Written by Don Ratzlaff Tuesday, 22 May 2012 15:10
Titled “Peabody’s Roll of Honor in the World War for Humanity,” the painting was donated to the library during the first week of January 1919 by a local artist, Jack Logan.
Framed by the township board and mounted on the wall above the stairwell that leads to the library basement, the painting became essentially hidden in plain sight for more than nine decades by library furnishings and the passage of time.
That changed after Rodger Charles stepped into the part-time position as library director last August.
“When I started talking about it, people would go, ‘What painting are you talking about?’ I’d say the one hanging over the stairs that people have used hundreds of time,” Charles said. “They’ve walked within six inches of it and missed it.”
Rodgers has since rearranged some things that stood in front of it.
“Now, people are starting to notice it a little bit and are starting to ask about it,” he said.
The painting is no small creation, measuring 5 feet by 7 feet within the locally crafted ornate frame. It features the U.S. flag set against a backdrop of ocean waves with the shadowy image of Lady Liberty on the horizon.
Of particular interest, the painting lists the names of the 183 local men who enlisted for military duty during “the war to end all wars.” The names of six volunteers who died in action appear in gold lettering at the head of the list while the others are lettered beneath in black.
“The story on this painting is incredible,” Rodgers said. “Of course, everybody whose name is on it has passed away. But there are names on it that are still in town. For one of the names, his son is in his 80s and is part of my church—he didn’t know the painting was here either.”
Scope of the project
Rodgers and the library board are committed to restoring both the quality of the painting as well as the honor it deserves as a unique tribute to the community’s heroic and sacrificial past.
The board has hired Pam Vanlandingham from The Frame Guild in Wichita to clean, restore and preserve the painting. The cost of the project is estimated at $5,000.
“It is part of our historic building and thus falls under the protection of the National Historic Registry,” Rodgers said. “With this in mind, we are only allowed to use somebody who is a professional and qualified to work on historic pieces, like this one is. Pam is the closest specialist to Peabody.”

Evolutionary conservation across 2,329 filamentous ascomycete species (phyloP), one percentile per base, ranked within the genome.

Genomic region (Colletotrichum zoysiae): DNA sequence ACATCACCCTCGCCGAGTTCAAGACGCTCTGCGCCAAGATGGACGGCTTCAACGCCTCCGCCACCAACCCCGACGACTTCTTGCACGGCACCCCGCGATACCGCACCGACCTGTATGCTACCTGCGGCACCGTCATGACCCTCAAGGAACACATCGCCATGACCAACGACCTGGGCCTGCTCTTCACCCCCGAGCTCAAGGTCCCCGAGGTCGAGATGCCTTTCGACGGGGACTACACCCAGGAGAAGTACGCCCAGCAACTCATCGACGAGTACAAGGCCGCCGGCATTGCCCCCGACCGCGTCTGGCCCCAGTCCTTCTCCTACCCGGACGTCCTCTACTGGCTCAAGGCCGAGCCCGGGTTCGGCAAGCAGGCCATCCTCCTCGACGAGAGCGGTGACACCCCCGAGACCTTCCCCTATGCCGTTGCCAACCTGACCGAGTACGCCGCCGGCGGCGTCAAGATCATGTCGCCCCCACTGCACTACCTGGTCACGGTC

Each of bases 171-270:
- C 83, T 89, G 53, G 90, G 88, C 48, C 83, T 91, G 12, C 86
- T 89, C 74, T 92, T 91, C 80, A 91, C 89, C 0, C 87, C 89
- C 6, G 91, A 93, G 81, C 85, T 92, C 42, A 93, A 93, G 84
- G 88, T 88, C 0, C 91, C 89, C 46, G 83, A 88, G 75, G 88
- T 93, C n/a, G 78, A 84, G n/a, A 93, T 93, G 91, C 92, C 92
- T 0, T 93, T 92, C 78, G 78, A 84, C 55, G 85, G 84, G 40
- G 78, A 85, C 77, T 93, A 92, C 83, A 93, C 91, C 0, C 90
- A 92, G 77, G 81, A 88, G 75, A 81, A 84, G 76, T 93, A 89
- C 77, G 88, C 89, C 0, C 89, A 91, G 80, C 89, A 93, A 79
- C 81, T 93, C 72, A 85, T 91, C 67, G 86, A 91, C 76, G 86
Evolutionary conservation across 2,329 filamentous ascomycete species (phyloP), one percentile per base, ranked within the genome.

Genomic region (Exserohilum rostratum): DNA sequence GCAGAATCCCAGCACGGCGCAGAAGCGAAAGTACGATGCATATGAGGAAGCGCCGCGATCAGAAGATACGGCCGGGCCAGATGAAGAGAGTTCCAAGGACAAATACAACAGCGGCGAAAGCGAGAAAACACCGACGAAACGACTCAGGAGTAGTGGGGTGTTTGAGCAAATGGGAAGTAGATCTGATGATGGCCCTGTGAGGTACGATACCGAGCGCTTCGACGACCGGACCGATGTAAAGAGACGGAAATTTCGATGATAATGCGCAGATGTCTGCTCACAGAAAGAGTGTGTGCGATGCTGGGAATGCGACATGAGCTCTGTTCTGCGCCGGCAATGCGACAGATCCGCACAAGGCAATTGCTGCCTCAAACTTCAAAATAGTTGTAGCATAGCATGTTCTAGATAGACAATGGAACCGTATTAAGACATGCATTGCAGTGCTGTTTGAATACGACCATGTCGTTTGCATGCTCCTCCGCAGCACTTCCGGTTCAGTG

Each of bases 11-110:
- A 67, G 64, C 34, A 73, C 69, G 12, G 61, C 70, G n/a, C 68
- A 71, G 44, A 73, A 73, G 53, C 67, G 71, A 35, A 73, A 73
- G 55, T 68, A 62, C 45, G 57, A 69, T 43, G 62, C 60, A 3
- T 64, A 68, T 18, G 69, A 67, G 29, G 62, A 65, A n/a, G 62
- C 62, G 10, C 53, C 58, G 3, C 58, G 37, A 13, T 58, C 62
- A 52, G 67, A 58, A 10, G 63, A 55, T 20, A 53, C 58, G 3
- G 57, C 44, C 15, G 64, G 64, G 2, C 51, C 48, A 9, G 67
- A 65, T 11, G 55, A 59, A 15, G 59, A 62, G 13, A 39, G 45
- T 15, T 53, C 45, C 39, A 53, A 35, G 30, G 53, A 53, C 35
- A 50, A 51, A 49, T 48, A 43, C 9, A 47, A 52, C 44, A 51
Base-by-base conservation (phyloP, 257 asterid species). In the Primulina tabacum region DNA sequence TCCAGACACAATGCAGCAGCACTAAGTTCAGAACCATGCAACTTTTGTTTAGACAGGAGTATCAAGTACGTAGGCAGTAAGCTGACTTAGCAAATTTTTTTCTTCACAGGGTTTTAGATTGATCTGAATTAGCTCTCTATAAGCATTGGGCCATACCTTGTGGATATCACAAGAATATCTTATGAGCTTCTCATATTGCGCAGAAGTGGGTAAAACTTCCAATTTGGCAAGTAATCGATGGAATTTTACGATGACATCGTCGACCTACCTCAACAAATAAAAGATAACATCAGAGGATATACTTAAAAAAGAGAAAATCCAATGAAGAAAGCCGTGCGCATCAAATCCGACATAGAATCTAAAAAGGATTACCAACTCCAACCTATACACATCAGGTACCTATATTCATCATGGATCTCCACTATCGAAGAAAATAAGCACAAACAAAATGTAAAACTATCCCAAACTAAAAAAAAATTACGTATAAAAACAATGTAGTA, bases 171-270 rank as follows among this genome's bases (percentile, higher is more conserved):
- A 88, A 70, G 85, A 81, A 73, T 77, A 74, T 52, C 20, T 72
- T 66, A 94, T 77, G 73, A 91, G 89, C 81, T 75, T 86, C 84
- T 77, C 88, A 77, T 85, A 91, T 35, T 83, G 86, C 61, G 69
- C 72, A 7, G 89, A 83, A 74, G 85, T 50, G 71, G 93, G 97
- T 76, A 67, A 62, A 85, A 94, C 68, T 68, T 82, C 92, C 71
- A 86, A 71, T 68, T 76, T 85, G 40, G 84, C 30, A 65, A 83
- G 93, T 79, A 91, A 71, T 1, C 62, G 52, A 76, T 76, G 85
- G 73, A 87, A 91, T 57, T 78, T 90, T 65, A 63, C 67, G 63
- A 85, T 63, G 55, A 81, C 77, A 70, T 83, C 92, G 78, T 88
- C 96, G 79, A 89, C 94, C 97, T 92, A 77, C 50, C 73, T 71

When Vanlandingham first came down to look at the painting, Rodgers said she was astonished that it had endured after more than nine decades of relative neglect.
Rodgers described the unique circumstances that contributed to its survival as nothing less than “miracles.”
“For one thing, Mr. Logan did not paint it on canvas, which actually worked to our advantage,” he said. “If it had been (on canvas), the temperature fluctuations in our library would have caused the paint to separate from the canvas and the painting would have been lost.
“Another ‘accident’ that worked to our favor was that the only wall in our library that could hold the painting is also the only wall in the library that never gets exposed to direct sunlight,” he said. “If it was, once again the painting would have been lost.”
Rodgers said the dust that has dulled the portrait over the years also may protected the original paint.
“She said this will probably be an absolutely eye-popping piece once we get 93 years of farm dirt off it,” he said.
The painting’s public obscurity may have been another blessing in disguise.
“If we had undertaken getting it cleaned 40 years ago or so, the chemicals they used back then are causing some paintings to become damaged today,” Rodgers said.
Finally, Rodgers said Vanlandingham was shocked to see the painting hanging on the wall by a wire strung across the back of the frame.
“She said that was scaring her to death,” Rodgers said. “Wire stretches over time, and when it reaches a point where it is no longer able to stretch, it will pop and the thing will come down. Hanging here for 93 years, the wire has probably stretched as far as it’s going to. Bumping and stuff like that could cause it to snap.”
In the midst of the miracles, those involved with the project are confident the painting can be fully restored.
“Pam said once we get it cleaned and preserved with the stuff she puts on it—and with the things she’s going to equip us with to help us take care of it from now on—100 years from now it’s not going to look half as bad as it does now,” he said.
Restoring the painting has been only part of the intrigue—and the challenge. Efforts are under way to find out more about the veterans that make up the roll of honor.